President Beji Caid Essebsi continues his US visit aimed at fostering improved international relations and attracting further investment into Tunisia.
President Béji Caid Essebsi met with the US Secretary of State, John Kerry on Monday, ahead of today’s US Africa Business Forum and the 71st session of the General Assembly of the United Nations being held in New York this week. President Essebsi has had other important meetings including a meeting with members of the Qatari royal family.
High on the agenda were issues concerning security and counter-terrorism. According to TAP, Mr. Essebsi said that: “the Libyan crisis is the top priority for Tunisia.” Mr Kerry focused on the issues of terrorism and said that the end of 2016 will see the introduction of electronic controls for Tunisia’s borders.
Speaking to Tunisia Live, Political Analyst, Youssef Charif said that: “Everyone is interested in supporting Tunisia in protecting itself from the threat of Islamic State and other terror organisations.” He also commented that Tunisia was strategic, as it is also Europe’s “front door” when it comes to the issue of migrants. In this light Cherif predicts that President Essebsi will “firstly ask for more military and security aid in terms of weapons and machinery and technical aid,” adding that the President may also call for the ratification of the free trade agreement with the US to help boost Tunisia’s economy.
The African Business Forum held in New York’s Grand Plaza Hotel yesterday is intended to foster closer economic and business ties between the US and African nations. During the conference President Essebsi spoke about the country’s economic and democratic changes and why Tunisia represents an opportunity for foreign investment and growth for global businesses.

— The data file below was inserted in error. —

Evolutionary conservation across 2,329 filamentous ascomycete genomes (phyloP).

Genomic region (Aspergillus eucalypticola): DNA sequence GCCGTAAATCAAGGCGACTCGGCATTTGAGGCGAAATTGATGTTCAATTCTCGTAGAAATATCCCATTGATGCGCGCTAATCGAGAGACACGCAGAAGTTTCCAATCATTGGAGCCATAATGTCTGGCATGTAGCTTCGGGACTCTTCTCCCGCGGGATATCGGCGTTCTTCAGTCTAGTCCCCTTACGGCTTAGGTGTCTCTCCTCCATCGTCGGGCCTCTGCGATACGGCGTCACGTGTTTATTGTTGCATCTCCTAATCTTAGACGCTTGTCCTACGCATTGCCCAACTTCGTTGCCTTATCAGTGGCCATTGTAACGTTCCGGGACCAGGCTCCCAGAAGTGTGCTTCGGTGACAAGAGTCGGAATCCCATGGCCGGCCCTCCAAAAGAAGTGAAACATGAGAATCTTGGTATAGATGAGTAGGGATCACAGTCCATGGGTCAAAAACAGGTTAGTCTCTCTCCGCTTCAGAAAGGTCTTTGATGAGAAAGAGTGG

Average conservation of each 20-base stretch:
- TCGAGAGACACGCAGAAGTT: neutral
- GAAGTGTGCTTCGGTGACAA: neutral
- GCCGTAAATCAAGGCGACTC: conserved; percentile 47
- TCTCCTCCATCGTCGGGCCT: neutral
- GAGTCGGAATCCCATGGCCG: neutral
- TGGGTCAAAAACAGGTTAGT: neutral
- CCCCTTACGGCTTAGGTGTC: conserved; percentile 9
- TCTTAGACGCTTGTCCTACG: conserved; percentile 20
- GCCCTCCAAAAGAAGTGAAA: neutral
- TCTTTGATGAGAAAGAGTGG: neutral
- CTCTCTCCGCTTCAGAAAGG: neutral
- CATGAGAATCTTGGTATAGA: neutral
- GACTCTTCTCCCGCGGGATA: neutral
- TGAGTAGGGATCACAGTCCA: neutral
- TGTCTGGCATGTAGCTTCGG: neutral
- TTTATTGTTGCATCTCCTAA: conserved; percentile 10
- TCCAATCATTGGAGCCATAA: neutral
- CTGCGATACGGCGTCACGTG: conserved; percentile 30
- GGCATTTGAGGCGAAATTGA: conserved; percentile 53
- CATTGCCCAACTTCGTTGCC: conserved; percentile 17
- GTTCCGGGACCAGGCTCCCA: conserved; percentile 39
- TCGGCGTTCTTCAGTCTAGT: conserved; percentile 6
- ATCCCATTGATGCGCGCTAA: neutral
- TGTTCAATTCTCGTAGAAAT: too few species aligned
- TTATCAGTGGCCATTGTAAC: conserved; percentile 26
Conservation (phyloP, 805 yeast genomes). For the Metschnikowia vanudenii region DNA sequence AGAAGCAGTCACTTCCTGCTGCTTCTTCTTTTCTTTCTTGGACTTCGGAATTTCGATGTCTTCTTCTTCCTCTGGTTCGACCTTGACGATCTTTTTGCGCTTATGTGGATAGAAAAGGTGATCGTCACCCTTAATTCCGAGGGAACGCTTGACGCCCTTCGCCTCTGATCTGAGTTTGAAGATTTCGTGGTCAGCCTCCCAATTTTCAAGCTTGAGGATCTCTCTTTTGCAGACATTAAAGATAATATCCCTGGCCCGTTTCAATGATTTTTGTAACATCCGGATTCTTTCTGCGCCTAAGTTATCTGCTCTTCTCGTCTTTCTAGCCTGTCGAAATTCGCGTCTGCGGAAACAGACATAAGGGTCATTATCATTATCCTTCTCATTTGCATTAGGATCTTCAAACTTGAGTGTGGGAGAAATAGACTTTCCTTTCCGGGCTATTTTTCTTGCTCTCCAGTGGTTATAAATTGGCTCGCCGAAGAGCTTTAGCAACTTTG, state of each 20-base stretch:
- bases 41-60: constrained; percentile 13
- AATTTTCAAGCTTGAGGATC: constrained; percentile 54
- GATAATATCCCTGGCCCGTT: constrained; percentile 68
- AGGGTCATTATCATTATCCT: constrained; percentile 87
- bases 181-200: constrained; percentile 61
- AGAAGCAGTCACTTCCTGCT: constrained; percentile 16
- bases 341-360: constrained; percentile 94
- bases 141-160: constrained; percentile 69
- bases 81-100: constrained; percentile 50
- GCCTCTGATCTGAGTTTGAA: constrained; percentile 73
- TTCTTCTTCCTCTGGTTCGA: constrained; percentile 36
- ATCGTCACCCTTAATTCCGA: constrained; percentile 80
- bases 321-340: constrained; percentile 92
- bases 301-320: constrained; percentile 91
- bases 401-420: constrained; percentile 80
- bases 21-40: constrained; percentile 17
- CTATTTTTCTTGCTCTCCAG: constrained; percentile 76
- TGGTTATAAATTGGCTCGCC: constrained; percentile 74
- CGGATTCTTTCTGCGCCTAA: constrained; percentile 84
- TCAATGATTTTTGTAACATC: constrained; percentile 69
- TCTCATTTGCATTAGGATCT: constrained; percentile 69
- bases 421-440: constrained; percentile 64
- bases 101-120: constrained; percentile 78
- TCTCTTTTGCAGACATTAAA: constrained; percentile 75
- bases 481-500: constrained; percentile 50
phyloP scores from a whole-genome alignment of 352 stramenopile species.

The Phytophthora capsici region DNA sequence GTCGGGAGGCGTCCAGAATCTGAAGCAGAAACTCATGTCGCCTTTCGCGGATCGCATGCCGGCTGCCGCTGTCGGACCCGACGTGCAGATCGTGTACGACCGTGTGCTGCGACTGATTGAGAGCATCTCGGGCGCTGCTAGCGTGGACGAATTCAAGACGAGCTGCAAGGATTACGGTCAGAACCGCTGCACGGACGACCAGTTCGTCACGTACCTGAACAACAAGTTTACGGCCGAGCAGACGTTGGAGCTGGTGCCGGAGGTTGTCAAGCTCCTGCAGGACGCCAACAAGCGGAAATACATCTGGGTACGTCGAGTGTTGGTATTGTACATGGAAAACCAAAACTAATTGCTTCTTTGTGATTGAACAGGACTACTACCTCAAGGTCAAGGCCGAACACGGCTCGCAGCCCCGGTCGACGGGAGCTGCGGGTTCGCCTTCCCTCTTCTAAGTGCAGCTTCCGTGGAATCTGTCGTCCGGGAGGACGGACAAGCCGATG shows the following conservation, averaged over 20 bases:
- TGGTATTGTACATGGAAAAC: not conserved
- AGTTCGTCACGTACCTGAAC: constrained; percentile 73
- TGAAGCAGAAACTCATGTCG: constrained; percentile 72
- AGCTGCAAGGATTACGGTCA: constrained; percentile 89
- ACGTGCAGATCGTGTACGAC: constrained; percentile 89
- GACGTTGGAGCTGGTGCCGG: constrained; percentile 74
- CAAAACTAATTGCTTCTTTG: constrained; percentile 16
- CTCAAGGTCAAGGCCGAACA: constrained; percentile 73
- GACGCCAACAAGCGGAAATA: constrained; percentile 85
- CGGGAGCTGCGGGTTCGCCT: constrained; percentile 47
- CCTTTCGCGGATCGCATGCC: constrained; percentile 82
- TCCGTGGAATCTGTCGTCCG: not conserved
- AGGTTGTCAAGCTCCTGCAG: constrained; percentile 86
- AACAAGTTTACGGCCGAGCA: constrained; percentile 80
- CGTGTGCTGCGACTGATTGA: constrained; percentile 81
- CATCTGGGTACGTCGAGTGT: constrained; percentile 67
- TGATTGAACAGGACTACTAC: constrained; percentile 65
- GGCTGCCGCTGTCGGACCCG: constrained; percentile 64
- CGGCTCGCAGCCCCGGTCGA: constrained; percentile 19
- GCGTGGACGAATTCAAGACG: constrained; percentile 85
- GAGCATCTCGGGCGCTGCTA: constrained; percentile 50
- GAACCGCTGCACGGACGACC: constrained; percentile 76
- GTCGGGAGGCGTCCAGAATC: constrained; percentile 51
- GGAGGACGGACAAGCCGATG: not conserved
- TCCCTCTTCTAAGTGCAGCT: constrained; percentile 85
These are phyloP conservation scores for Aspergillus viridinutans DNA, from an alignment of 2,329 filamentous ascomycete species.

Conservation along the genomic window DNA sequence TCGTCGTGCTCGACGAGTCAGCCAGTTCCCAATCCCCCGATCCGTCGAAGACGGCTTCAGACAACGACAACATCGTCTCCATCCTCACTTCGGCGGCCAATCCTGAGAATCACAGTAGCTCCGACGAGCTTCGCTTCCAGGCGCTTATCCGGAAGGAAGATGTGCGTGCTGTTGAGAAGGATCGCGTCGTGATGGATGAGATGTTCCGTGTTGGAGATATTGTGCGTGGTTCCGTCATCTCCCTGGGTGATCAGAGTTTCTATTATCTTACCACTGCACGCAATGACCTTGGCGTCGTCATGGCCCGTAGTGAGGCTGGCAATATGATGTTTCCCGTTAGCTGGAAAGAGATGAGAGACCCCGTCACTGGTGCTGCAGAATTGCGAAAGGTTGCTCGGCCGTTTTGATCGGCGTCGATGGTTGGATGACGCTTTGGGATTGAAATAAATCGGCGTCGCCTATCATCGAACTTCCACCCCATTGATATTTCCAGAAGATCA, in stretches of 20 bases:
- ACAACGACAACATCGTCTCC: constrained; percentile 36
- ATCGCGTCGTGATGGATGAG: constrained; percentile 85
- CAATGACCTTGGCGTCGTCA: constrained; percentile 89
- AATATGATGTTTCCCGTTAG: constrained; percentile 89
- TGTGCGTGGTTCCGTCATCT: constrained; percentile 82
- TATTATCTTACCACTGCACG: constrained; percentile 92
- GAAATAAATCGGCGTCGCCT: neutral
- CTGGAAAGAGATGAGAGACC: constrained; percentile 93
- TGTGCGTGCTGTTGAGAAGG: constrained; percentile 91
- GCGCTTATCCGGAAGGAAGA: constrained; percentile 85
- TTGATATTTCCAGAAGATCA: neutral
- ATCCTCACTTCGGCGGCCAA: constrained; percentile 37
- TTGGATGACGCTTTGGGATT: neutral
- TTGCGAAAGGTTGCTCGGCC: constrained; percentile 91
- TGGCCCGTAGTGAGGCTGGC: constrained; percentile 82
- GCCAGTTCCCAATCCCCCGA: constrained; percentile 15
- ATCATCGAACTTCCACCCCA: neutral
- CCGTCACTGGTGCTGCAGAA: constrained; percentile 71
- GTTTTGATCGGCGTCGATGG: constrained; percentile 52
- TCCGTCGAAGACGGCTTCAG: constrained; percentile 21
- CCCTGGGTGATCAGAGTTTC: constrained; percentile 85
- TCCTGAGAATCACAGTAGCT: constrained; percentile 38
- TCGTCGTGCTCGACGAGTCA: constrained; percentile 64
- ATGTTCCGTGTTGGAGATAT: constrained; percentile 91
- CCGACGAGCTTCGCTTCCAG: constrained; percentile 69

The President also met with leading members of the Qatari royal family in order to attract further investment by Qatar into Tunisia. Tunisia has been reported as having proposed the establishing of a 2billion dollar joint investment fund with Qatar to boost business in Tunisia. Tunisia’s economy has been struggling and in need of substantial inward investment. This summer the International Monetary Fund (IMF) provided what has been called a “bail-out loan” of $2.9billion dollars aimed at developing the economy and creating new job opportunities in the country.
Following these meetings in New York the President is expected to continue what Cherif termed “a world tour,” travelling to Europe and Asia in advance of an international investment conference to be held in Tunisia in November. Cherif commented that investment conferences like this were: “often described as the last chance for a country to get as much funding as possible”